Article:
# We can always find a projective line $L\subset\mathbb{CP^2}$ intersecting degree $d$ projective curve at $d$ distinct points

Let $X$ be a smooth projective plane curve$\{ [Z_0, Z_1, Z_2]\in \mathbb{CP^2}\ \vert \ p(Z_0, Z_1, Z_2) = 0 \}$ defined by non-singular homogeneous polynomial $p$ of degree $d$.

Then there exists a projective line $L\subset\mathbb{CP^2}$ intersecting $X$ at $d$ distinct points.

Is there a way to prove the above statement using only elementary knowledge of Riemann surfaces? I do not know much of algebraic geometry.

• Do you have any ideas?
– user469065
Commented Apr 28, 2018 at 11:35

This is straightforward and you do not require any theory of Riemann surfaces. Let $$C := Z(p) = \{ x=[x_0:x_1:x_2]\in\Bbb C\Bbb P^2 ~\mid~ p(x) = 0 \}.$$ Observe that a line $L\subseteq\Bbb C\Bbb P^2$ can be described as $$L = \{ [x_0+ty_0:x_1+ty_1:x_2+ty_2] ~\mid~ t\in\Bbb C\}$$ for certain points $x=[x_0:x_1:x_2]$ and $y=[y_0:y_1:y_2]$. The choice of the projective coordinates here does not matter since any potential scaling can be moved in to the parameter $t$. Let $$p_L(T) := p( x_0+Ty_0, x_1+Ty_1, x_2+Ty_2) \in \Bbb C[T],$$ it is a polynomial of degree $d$ in one variable.

Now the points of $L\cap C$ are given by the $t\in\Bbb C$ such that $p_L(t)=0$, i.e. they are the zeros of $p_L$. You have to argue that $x$ and $y$ can be chosen such that $p_L$ has $d$ distinct roots.

The polynomial $p_L$ has a multiple root if and only if the discriminant of $p_L$ vanishes. The discriminant of $p_L$ is a polynomial in the coefficients of $p_L$ and the coefficients of $p_L$ are polynomials in the entries of $x$ and $y$ - therefore, the discriminant is a polynomial $$\Delta\in \Bbb C[X_0,X_1,X_2,Y_0,Y_1,Y_2].$$ Since there is at least one point $(x_0,x_1,x_2,y_0,y_1,y_2)$ where $\Delta$ is nonzero, you can pick these coordinates to define the line $L$ and it follows that this particular $L$ will intersect $C$ in $d$ distinct points.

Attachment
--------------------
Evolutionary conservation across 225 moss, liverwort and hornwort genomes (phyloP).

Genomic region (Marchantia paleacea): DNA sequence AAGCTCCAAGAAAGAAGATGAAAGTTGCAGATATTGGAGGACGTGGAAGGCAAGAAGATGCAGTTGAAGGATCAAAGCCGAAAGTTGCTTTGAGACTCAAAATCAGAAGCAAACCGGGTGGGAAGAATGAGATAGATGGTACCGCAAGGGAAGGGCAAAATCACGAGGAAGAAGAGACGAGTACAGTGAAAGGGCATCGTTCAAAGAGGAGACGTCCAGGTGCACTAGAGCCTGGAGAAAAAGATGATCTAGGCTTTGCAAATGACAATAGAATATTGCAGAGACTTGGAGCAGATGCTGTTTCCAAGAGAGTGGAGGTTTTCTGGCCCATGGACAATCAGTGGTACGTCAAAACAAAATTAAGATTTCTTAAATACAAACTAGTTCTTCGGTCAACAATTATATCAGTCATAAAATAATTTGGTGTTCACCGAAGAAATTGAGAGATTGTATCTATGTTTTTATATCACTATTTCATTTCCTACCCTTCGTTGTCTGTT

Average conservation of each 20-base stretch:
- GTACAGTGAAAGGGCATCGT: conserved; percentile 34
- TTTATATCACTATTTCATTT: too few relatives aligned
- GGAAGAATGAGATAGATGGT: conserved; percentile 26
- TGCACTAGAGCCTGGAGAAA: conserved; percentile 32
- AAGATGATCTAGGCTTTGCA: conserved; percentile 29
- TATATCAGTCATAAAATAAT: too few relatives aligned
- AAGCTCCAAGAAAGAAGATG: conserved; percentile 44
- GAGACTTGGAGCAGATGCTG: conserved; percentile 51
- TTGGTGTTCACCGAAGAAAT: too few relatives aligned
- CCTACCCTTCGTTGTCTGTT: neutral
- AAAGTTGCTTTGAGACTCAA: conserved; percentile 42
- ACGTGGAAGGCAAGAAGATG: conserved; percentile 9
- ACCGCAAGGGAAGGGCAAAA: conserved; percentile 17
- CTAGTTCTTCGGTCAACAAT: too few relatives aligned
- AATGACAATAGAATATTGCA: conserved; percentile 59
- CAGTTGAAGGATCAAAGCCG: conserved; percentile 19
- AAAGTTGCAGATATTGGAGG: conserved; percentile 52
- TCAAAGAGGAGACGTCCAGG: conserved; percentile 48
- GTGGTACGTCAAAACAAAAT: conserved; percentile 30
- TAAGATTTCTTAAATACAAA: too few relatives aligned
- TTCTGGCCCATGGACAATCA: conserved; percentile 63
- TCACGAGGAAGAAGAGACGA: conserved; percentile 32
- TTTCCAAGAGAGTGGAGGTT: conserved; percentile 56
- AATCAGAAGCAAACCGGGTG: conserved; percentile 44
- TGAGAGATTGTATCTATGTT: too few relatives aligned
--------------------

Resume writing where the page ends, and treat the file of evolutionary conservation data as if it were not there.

This construction also shows that in fact, most of the lines you can choose will intersect $C$ in $d$ distinct points, because $\Delta$ vanishes only on a set of zero measure inside $\Bbb C^6$.

Here's an algebraic proof. Choose any point $P\in X$ that is simple (there are infinitely many such points), you can prove that all but a finite number of lines passing through $P$ intersect $X$ in $d$ points.

Here's a couple of hints:

You can suppose $P=[0:1:0]$ (applying a change of coordinates on $\mathbb{P}^2$ doesn't change the number of intersection points).

• Consider the lines passing through $P$ of type $L_\lambda=\{[\lambda:t:1]\: |\: t\in \mathbb{C}\}\cup \{P\}$ for $\lambda\in \mathbb{C}$.
• Write $X$ as a polynomial in $\mathbb{C}[Z_0,Z_2][Z_1]$.
• Prove that $X(\lambda,t,1)$ for some $\lambda$ doesn't have double roots in $t$.
• Deduce that $X$ intersects $L_\lambda$ in $n$ different points.

This is a more general result, and more algebraic, but I think it's an easy method to prove the property.

Note that this is not true in characteristics $p$, for example all lines passing through $P$ intersect $Z_0^{p+1}-Z_1^pZ_2$ in strictly less than $p-1$ points. Edit: Still, I believe that even in characteristic $p$ there is always a line intersecting a curve of degree $d$ in $d$ different points (over the algebraic closure)